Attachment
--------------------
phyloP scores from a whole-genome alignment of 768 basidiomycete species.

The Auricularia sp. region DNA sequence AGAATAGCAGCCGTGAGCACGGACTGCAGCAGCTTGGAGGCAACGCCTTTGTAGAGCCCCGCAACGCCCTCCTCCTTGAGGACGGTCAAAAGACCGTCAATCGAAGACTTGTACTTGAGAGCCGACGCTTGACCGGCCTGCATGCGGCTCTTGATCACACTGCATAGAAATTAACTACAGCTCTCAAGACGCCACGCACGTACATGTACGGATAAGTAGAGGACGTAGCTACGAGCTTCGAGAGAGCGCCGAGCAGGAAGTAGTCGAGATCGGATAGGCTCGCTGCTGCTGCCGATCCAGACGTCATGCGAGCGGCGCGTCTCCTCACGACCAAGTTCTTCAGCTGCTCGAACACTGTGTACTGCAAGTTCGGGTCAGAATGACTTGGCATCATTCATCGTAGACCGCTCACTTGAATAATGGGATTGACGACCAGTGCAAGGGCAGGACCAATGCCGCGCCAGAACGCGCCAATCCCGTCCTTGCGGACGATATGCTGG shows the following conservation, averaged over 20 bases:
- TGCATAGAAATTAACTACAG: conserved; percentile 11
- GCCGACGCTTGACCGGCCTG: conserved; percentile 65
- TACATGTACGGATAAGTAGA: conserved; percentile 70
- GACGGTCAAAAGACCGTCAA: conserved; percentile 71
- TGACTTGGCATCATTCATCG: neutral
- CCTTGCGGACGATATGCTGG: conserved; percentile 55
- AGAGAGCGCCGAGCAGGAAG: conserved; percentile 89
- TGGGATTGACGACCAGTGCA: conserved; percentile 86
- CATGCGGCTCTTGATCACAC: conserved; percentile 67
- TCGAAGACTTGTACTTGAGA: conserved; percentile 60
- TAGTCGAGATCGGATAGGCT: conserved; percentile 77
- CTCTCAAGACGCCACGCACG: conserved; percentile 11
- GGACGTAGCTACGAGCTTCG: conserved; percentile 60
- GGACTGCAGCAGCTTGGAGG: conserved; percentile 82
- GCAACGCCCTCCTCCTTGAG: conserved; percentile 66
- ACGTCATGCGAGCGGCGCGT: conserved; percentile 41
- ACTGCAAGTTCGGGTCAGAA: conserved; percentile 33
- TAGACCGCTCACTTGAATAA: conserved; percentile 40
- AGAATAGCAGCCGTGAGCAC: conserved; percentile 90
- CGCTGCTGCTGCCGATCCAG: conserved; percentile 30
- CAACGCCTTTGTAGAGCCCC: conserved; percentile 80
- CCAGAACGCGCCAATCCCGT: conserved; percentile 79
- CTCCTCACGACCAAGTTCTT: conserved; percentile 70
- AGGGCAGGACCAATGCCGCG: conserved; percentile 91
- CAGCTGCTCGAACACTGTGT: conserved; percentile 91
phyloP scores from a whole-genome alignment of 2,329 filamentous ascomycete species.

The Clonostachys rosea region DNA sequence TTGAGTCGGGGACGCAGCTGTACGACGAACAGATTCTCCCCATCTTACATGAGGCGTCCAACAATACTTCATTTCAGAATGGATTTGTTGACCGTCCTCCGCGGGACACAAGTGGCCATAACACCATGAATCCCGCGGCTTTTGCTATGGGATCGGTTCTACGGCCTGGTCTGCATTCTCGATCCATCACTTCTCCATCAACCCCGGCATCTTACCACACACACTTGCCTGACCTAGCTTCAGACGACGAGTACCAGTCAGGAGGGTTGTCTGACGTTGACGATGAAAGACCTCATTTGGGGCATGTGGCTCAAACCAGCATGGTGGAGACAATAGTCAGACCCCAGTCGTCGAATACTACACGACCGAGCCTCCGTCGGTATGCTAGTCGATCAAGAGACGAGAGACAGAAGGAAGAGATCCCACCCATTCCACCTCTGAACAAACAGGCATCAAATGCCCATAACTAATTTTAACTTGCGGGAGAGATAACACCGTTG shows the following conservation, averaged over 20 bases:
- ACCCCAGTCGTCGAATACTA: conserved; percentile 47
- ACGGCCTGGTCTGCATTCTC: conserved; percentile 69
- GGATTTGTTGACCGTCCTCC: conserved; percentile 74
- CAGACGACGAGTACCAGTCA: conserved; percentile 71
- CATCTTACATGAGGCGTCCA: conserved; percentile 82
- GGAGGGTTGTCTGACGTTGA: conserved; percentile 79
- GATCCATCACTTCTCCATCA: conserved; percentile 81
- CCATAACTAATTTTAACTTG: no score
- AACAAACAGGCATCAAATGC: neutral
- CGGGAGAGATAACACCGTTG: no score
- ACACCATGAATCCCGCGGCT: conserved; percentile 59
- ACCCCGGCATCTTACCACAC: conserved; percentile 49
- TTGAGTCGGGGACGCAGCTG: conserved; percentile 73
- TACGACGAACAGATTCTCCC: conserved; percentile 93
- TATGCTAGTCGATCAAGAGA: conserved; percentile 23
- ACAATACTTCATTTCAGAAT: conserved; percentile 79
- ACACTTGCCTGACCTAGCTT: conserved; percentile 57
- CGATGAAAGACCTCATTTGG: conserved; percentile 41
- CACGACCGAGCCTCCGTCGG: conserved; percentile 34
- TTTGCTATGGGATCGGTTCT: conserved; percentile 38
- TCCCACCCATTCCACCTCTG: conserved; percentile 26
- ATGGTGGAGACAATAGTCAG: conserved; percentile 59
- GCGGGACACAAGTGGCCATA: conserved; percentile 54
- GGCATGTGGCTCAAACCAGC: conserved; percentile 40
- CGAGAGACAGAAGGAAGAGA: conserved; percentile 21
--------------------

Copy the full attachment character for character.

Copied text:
phyloP scores from a whole-genome alignment of 768 basidiomycete species.

The Auricularia sp. region DNA sequence AGAATAGCAGCCGTGAGCACGGACTGCAGCAGCTTGGAGGCAACGCCTTTGTAGAGCCCCGCAACGCCCTCCTCCTTGAGGACGGTCAAAAGACCGTCAATCGAAGACTTGTACTTGAGAGCCGACGCTTGACCGGCCTGCATGCGGCTCTTGATCACACTGCATAGAAATTAACTACAGCTCTCAAGACGCCACGCACGTACATGTACGGATAAGTAGAGGACGTAGCTACGAGCTTCGAGAGAGCGCCGAGCAGGAAGTAGTCGAGATCGGATAGGCTCGCTGCTGCTGCCGATCCAGACGTCATGCGAGCGGCGCGTCTCCTCACGACCAAGTTCTTCAGCTGCTCGAACACTGTGTACTGCAAGTTCGGGTCAGAATGACTTGGCATCATTCATCGTAGACCGCTCACTTGAATAATGGGATTGACGACCAGTGCAAGGGCAGGACCAATGCCGCGCCAGAACGCGCCAATCCCGTCCTTGCGGACGATATGCTGG shows the following conservation, averaged over 20 bases:
- TGCATAGAAATTAACTACAG: conserved; percentile 11
- GCCGACGCTTGACCGGCCTG: conserved; percentile 65
- TACATGTACGGATAAGTAGA: conserved; percentile 70
- GACGGTCAAAAGACCGTCAA: conserved; percentile 71
- TGACTTGGCATCATTCATCG: neutral
- CCTTGCGGACGATATGCTGG: conserved; percentile 55
- AGAGAGCGCCGAGCAGGAAG: conserved; percentile 89
- TGGGATTGACGACCAGTGCA: conserved; percentile 86
- CATGCGGCTCTTGATCACAC: conserved; percentile 67
- TCGAAGACTTGTACTTGAGA: conserved; percentile 60
- TAGTCGAGATCGGATAGGCT: conserved; percentile 77
- CTCTCAAGACGCCACGCACG: conserved; percentile 11
- GGACGTAGCTACGAGCTTCG: conserved; percentile 60
- GGACTGCAGCAGCTTGGAGG: conserved; percentile 82
- GCAACGCCCTCCTCCTTGAG: conserved; percentile 66
- ACGTCATGCGAGCGGCGCGT: conserved; percentile 41
- ACTGCAAGTTCGGGTCAGAA: conserved; percentile 33
- TAGACCGCTCACTTGAATAA: conserved; percentile 40
- AGAATAGCAGCCGTGAGCAC: conserved; percentile 90
- CGCTGCTGCTGCCGATCCAG: conserved; percentile 30
- CAACGCCTTTGTAGAGCCCC: conserved; percentile 80
- CCAGAACGCGCCAATCCCGT: conserved; percentile 79
- CTCCTCACGACCAAGTTCTT: conserved; percentile 70
- AGGGCAGGACCAATGCCGCG: conserved; percentile 91
- CAGCTGCTCGAACACTGTGT: conserved; percentile 91
phyloP scores from a whole-genome alignment of 2,329 filamentous ascomycete species.

The Clonostachys rosea region DNA sequence TTGAGTCGGGGACGCAGCTGTACGACGAACAGATTCTCCCCATCTTACATGAGGCGTCCAACAATACTTCATTTCAGAATGGATTTGTTGACCGTCCTCCGCGGGACACAAGTGGCCATAACACCATGAATCCCGCGGCTTTTGCTATGGGATCGGTTCTACGGCCTGGTCTGCATTCTCGATCCATCACTTCTCCATCAACCCCGGCATCTTACCACACACACTTGCCTGACCTAGCTTCAGACGACGAGTACCAGTCAGGAGGGTTGTCTGACGTTGACGATGAAAGACCTCATTTGGGGCATGTGGCTCAAACCAGCATGGTGGAGACAATAGTCAGACCCCAGTCGTCGAATACTACACGACCGAGCCTCCGTCGGTATGCTAGTCGATCAAGAGACGAGAGACAGAAGGAAGAGATCCCACCCATTCCACCTCTGAACAAACAGGCATCAAATGCCCATAACTAATTTTAACTTGCGGGAGAGATAACACCGTTG shows the following conservation, averaged over 20 bases:
- ACCCCAGTCGTCGAATACTA: conserved; percentile 47
- ACGGCCTGGTCTGCATTCTC: conserved; percentile 69
- GGATTTGTTGACCGTCCTCC: conserved; percentile 74
- CAGACGACGAGTACCAGTCA: conserved; percentile 71
- CATCTTACATGAGGCGTCCA: conserved; percentile 82
- GGAGGGTTGTCTGACGTTGA: conserved; percentile 79
- GATCCATCACTTCTCCATCA: conserved; percentile 81
- CCATAACTAATTTTAACTTG: no score
- AACAAACAGGCATCAAATGC: neutral
- CGGGAGAGATAACACCGTTG: no score
- ACACCATGAATCCCGCGGCT: conserved; percentile 59
- ACCCCGGCATCTTACCACAC: conserved; percentile 49
- TTGAGTCGGGGACGCAGCTG: conserved; percentile 73
- TACGACGAACAGATTCTCCC: conserved; percentile 93
- TATGCTAGTCGATCAAGAGA: conserved; percentile 23
- ACAATACTTCATTTCAGAAT: conserved; percentile 79
- ACACTTGCCTGACCTAGCTT: conserved; percentile 57
- CGATGAAAGACCTCATTTGG: conserved; percentile 41
- CACGACCGAGCCTCCGTCGG: conserved; percentile 34
- TTTGCTATGGGATCGGTTCT: conserved; percentile 38
- TCCCACCCATTCCACCTCTG: conserved; percentile 26
- ATGGTGGAGACAATAGTCAG: conserved; percentile 59
- GCGGGACACAAGTGGCCATA: conserved; percentile 54
- GGCATGTGGCTCAAACCAGC: conserved; percentile 40
- CGAGAGACAGAAGGAAGAGA: conserved; percentile 21